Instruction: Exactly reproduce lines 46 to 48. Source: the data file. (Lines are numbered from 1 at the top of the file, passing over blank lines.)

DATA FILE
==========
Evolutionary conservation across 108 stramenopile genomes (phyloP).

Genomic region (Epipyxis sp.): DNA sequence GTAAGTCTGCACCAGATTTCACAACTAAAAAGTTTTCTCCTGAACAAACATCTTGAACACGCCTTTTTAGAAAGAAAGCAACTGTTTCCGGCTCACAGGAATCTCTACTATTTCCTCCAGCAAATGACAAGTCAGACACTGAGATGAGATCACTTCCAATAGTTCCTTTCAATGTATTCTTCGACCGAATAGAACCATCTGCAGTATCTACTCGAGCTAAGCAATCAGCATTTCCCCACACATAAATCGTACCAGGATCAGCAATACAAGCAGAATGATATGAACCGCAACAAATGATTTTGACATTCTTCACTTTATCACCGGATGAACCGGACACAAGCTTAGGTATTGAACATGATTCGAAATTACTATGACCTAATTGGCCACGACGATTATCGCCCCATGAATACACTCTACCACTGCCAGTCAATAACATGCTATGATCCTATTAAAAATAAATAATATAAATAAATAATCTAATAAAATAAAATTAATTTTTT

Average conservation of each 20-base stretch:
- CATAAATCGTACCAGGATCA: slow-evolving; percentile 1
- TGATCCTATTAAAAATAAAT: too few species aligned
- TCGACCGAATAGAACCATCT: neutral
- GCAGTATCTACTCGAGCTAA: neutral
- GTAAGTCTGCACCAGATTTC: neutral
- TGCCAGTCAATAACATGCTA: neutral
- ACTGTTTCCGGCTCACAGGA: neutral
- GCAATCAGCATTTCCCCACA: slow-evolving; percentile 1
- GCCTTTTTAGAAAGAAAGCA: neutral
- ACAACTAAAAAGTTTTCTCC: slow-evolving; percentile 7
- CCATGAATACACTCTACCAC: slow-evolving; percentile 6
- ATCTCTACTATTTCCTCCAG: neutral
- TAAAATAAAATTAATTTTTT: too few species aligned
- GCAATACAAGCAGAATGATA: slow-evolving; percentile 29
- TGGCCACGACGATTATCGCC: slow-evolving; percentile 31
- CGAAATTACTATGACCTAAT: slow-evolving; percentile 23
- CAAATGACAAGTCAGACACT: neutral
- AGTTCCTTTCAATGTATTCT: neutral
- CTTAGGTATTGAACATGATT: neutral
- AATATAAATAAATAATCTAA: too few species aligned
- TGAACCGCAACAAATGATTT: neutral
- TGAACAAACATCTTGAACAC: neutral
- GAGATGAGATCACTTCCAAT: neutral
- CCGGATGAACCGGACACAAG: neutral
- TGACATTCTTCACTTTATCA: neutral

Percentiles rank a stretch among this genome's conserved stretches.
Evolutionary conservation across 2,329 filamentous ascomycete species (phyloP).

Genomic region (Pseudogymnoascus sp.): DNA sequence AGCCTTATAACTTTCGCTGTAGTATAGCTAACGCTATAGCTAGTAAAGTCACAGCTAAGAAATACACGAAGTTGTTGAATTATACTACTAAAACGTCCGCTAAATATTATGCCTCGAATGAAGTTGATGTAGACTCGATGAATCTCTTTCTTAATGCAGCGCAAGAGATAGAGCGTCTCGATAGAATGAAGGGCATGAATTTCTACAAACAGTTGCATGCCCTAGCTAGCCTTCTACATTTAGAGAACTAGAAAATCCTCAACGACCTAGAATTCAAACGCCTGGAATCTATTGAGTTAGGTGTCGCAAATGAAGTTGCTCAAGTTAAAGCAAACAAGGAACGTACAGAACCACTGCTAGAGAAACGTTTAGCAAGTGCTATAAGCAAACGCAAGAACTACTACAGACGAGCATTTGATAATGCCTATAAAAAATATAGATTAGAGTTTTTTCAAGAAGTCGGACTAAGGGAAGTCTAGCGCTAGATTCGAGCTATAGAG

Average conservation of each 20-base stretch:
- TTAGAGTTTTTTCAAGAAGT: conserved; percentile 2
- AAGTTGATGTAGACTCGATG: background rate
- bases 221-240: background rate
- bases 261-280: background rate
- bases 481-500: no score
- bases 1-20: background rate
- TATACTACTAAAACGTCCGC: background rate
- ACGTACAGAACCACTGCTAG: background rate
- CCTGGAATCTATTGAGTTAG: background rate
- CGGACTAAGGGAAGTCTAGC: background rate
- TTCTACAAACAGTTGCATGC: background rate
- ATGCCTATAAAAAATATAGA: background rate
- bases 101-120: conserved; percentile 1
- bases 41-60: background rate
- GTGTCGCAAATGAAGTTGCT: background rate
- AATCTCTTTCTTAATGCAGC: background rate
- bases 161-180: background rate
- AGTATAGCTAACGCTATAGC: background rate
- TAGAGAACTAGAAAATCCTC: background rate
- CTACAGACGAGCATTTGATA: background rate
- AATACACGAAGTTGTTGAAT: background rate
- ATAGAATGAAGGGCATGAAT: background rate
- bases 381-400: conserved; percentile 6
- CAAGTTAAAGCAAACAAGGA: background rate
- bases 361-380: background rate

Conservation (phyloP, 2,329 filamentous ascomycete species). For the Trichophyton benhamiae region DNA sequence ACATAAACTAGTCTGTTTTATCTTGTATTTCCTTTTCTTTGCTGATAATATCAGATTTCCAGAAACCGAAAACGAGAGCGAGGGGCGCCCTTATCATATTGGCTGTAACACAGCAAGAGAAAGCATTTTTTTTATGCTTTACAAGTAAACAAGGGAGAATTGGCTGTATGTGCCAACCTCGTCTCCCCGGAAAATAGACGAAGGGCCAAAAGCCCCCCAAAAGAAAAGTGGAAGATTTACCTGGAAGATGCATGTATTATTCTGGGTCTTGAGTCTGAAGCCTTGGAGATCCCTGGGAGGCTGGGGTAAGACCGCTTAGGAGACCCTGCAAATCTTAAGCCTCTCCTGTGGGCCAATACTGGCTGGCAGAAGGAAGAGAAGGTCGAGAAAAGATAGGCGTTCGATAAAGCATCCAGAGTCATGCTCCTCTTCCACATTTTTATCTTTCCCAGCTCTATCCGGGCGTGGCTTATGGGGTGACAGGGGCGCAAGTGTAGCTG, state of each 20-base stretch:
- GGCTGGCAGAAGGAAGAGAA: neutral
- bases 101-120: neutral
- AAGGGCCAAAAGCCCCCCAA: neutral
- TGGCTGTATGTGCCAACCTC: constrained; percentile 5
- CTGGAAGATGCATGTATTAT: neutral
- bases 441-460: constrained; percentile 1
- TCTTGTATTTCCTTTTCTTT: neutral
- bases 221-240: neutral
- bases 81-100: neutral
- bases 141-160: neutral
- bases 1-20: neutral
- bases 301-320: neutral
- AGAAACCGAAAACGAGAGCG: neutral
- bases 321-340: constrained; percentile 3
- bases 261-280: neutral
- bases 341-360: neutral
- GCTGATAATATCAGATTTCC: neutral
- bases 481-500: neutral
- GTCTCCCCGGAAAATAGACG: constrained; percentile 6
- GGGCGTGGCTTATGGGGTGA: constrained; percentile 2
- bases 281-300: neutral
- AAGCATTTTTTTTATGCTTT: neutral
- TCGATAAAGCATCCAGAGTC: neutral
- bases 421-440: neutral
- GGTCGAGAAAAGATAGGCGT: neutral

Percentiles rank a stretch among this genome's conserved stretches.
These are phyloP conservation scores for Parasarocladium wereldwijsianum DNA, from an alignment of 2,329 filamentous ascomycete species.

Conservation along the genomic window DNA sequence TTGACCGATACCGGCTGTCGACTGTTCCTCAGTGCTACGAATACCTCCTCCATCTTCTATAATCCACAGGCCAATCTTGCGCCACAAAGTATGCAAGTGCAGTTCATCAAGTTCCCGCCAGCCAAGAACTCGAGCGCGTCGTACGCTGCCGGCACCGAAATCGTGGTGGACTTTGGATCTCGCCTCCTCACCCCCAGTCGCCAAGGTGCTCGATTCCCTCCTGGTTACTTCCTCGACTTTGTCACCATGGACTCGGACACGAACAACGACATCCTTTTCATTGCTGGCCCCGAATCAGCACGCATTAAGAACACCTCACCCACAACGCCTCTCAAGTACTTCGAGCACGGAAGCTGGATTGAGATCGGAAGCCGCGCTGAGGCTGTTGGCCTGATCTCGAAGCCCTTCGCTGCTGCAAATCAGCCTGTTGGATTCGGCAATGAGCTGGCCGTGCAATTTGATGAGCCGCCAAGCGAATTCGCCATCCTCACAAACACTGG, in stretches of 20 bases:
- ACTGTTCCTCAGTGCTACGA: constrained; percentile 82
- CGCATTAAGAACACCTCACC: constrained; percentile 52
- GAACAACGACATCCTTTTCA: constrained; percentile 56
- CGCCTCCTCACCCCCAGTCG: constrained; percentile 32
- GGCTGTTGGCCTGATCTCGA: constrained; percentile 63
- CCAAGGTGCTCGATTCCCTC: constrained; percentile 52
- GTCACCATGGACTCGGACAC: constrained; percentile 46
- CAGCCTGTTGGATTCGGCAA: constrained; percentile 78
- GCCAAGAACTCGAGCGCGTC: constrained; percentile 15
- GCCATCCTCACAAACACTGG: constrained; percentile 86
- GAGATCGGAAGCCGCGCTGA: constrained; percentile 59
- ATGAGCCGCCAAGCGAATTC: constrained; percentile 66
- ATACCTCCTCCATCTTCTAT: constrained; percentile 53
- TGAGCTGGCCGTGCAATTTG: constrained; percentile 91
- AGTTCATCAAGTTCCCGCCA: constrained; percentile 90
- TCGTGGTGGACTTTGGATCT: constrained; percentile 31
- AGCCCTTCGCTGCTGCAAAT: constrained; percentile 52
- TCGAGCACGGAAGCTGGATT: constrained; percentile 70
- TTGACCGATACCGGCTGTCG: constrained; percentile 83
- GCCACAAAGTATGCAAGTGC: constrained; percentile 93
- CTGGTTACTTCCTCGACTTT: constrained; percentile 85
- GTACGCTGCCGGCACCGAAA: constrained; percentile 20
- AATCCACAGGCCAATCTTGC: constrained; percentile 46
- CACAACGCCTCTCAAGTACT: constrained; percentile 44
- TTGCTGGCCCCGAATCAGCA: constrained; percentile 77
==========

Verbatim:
- bases 41-60: background rate
- GTGTCGCAAATGAAGTTGCT: background rate
- AATCTCTTTCTTAATGCAGC: background rate